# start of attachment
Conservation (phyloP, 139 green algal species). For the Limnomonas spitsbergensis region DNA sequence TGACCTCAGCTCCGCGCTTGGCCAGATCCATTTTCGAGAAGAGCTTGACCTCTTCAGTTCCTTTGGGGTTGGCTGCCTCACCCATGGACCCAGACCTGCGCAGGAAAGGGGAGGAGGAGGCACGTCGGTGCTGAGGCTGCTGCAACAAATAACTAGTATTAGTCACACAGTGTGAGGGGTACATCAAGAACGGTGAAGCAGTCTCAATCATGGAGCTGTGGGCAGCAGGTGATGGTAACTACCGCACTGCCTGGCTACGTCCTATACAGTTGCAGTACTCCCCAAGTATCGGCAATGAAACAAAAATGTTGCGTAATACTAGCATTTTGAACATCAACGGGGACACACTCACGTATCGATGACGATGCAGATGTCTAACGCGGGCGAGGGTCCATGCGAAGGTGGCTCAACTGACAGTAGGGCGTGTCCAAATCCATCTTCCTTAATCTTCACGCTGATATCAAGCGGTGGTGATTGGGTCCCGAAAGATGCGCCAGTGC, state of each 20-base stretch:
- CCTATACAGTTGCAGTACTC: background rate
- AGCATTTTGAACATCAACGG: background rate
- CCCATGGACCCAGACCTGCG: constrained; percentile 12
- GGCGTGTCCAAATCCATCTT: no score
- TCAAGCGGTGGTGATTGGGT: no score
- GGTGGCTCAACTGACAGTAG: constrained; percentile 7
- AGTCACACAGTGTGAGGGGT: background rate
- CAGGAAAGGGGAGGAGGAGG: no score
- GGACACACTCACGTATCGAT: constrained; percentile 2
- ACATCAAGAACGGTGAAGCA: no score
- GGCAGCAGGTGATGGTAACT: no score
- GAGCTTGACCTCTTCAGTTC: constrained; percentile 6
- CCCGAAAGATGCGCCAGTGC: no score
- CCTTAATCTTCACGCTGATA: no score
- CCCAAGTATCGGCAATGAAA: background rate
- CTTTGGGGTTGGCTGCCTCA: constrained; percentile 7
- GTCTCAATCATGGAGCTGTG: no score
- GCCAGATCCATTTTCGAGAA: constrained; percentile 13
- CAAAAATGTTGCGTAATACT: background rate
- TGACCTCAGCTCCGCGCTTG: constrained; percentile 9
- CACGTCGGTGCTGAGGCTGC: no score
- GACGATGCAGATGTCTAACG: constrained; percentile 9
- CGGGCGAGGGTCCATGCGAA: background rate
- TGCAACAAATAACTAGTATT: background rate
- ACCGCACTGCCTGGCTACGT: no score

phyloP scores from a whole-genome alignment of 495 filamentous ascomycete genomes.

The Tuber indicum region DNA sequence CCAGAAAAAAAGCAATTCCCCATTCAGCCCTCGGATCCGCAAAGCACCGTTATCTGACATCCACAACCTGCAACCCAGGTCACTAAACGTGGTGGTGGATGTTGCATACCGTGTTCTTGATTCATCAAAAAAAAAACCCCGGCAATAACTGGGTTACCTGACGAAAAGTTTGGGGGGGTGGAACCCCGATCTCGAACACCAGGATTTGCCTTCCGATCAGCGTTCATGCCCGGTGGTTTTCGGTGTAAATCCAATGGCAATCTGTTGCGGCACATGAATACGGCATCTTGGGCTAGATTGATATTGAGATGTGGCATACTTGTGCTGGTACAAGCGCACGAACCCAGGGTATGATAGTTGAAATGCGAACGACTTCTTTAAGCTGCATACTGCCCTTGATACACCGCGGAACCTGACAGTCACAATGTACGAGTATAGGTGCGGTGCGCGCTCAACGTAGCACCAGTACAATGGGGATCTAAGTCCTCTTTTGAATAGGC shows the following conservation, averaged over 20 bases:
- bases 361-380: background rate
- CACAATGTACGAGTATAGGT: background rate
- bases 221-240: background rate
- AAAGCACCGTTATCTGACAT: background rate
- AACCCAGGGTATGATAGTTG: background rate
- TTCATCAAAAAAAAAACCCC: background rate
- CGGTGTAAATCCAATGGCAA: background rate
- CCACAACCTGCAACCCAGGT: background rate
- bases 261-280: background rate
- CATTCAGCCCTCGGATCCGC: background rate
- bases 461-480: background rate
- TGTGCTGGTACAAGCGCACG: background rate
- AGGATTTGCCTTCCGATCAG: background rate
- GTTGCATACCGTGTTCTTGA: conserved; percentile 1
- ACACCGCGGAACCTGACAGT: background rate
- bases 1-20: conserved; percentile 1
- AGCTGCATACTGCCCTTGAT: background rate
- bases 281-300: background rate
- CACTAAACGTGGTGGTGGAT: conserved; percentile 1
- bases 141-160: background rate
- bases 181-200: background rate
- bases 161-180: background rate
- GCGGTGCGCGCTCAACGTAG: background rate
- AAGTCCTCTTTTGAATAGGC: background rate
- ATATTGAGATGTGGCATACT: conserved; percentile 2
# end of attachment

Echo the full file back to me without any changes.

Conservation (phyloP, 139 green algal species). For the Limnomonas spitsbergensis region DNA sequence TGACCTCAGCTCCGCGCTTGGCCAGATCCATTTTCGAGAAGAGCTTGACCTCTTCAGTTCCTTTGGGGTTGGCTGCCTCACCCATGGACCCAGACCTGCGCAGGAAAGGGGAGGAGGAGGCACGTCGGTGCTGAGGCTGCTGCAACAAATAACTAGTATTAGTCACACAGTGTGAGGGGTACATCAAGAACGGTGAAGCAGTCTCAATCATGGAGCTGTGGGCAGCAGGTGATGGTAACTACCGCACTGCCTGGCTACGTCCTATACAGTTGCAGTACTCCCCAAGTATCGGCAATGAAACAAAAATGTTGCGTAATACTAGCATTTTGAACATCAACGGGGACACACTCACGTATCGATGACGATGCAGATGTCTAACGCGGGCGAGGGTCCATGCGAAGGTGGCTCAACTGACAGTAGGGCGTGTCCAAATCCATCTTCCTTAATCTTCACGCTGATATCAAGCGGTGGTGATTGGGTCCCGAAAGATGCGCCAGTGC, state of each 20-base stretch:
- CCTATACAGTTGCAGTACTC: background rate
- AGCATTTTGAACATCAACGG: background rate
- CCCATGGACCCAGACCTGCG: constrained; percentile 12
- GGCGTGTCCAAATCCATCTT: no score
- TCAAGCGGTGGTGATTGGGT: no score
- GGTGGCTCAACTGACAGTAG: constrained; percentile 7
- AGTCACACAGTGTGAGGGGT: background rate
- CAGGAAAGGGGAGGAGGAGG: no score
- GGACACACTCACGTATCGAT: constrained; percentile 2
- ACATCAAGAACGGTGAAGCA: no score
- GGCAGCAGGTGATGGTAACT: no score
- GAGCTTGACCTCTTCAGTTC: constrained; percentile 6
- CCCGAAAGATGCGCCAGTGC: no score
- CCTTAATCTTCACGCTGATA: no score
- CCCAAGTATCGGCAATGAAA: background rate
- CTTTGGGGTTGGCTGCCTCA: constrained; percentile 7
- GTCTCAATCATGGAGCTGTG: no score
- GCCAGATCCATTTTCGAGAA: constrained; percentile 13
- CAAAAATGTTGCGTAATACT: background rate
- TGACCTCAGCTCCGCGCTTG: constrained; percentile 9
- CACGTCGGTGCTGAGGCTGC: no score
- GACGATGCAGATGTCTAACG: constrained; percentile 9
- CGGGCGAGGGTCCATGCGAA: background rate
- TGCAACAAATAACTAGTATT: background rate
- ACCGCACTGCCTGGCTACGT: no score

phyloP scores from a whole-genome alignment of 495 filamentous ascomycete genomes.

The Tuber indicum region DNA sequence CCAGAAAAAAAGCAATTCCCCATTCAGCCCTCGGATCCGCAAAGCACCGTTATCTGACATCCACAACCTGCAACCCAGGTCACTAAACGTGGTGGTGGATGTTGCATACCGTGTTCTTGATTCATCAAAAAAAAAACCCCGGCAATAACTGGGTTACCTGACGAAAAGTTTGGGGGGGTGGAACCCCGATCTCGAACACCAGGATTTGCCTTCCGATCAGCGTTCATGCCCGGTGGTTTTCGGTGTAAATCCAATGGCAATCTGTTGCGGCACATGAATACGGCATCTTGGGCTAGATTGATATTGAGATGTGGCATACTTGTGCTGGTACAAGCGCACGAACCCAGGGTATGATAGTTGAAATGCGAACGACTTCTTTAAGCTGCATACTGCCCTTGATACACCGCGGAACCTGACAGTCACAATGTACGAGTATAGGTGCGGTGCGCGCTCAACGTAGCACCAGTACAATGGGGATCTAAGTCCTCTTTTGAATAGGC shows the following conservation, averaged over 20 bases:
- bases 361-380: background rate
- CACAATGTACGAGTATAGGT: background rate
- bases 221-240: background rate
- AAAGCACCGTTATCTGACAT: background rate
- AACCCAGGGTATGATAGTTG: background rate
- TTCATCAAAAAAAAAACCCC: background rate
- CGGTGTAAATCCAATGGCAA: background rate
- CCACAACCTGCAACCCAGGT: background rate
- bases 261-280: background rate
- CATTCAGCCCTCGGATCCGC: background rate
- bases 461-480: background rate
- TGTGCTGGTACAAGCGCACG: background rate
- AGGATTTGCCTTCCGATCAG: background rate
- GTTGCATACCGTGTTCTTGA: conserved; percentile 1
- ACACCGCGGAACCTGACAGT: background rate
- bases 1-20: conserved; percentile 1
- AGCTGCATACTGCCCTTGAT: background rate
- bases 281-300: background rate
- CACTAAACGTGGTGGTGGAT: conserved; percentile 1
- bases 141-160: background rate
- bases 181-200: background rate
- bases 161-180: background rate
- GCGGTGCGCGCTCAACGTAG: background rate
- AAGTCCTCTTTTGAATAGGC: background rate
- ATATTGAGATGTGGCATACT: conserved; percentile 2